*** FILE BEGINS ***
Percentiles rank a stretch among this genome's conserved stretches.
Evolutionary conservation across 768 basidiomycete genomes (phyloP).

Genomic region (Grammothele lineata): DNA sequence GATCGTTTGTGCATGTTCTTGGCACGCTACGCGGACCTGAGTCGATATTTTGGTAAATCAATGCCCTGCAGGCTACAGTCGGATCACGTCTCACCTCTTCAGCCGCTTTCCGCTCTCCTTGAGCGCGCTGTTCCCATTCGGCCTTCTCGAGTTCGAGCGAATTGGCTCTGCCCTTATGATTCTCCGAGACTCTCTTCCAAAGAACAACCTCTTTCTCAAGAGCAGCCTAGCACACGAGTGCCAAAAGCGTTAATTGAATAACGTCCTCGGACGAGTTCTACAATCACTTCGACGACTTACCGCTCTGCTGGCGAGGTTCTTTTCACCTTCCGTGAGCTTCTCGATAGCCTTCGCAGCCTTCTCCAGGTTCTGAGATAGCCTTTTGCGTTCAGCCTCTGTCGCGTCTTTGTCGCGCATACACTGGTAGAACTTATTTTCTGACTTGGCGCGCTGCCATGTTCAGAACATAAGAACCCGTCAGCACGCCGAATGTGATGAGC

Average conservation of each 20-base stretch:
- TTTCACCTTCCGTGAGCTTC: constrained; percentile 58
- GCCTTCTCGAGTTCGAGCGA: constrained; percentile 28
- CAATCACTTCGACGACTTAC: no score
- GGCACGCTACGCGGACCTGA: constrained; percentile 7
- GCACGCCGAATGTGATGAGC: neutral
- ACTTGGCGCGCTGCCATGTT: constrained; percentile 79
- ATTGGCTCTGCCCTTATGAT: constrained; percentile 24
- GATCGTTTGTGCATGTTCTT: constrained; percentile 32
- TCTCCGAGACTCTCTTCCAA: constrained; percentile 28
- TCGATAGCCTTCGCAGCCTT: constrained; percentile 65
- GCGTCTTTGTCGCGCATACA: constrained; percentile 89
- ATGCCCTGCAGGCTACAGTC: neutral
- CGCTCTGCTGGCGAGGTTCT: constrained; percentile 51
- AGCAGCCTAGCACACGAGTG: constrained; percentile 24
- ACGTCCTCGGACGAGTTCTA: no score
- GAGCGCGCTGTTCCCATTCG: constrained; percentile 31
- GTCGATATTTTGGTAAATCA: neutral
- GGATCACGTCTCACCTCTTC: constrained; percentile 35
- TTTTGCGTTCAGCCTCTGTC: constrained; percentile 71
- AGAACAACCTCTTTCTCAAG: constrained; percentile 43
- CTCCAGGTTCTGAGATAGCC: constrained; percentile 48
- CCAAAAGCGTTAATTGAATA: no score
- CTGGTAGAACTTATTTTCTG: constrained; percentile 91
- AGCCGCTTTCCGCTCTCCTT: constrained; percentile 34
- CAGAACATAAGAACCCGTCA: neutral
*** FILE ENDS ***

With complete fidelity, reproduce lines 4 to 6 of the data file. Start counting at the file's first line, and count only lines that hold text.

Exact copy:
Average conservation of each 20-base stretch:
- TTTCACCTTCCGTGAGCTTC: constrained; percentile 58
- GCCTTCTCGAGTTCGAGCGA: constrained; percentile 28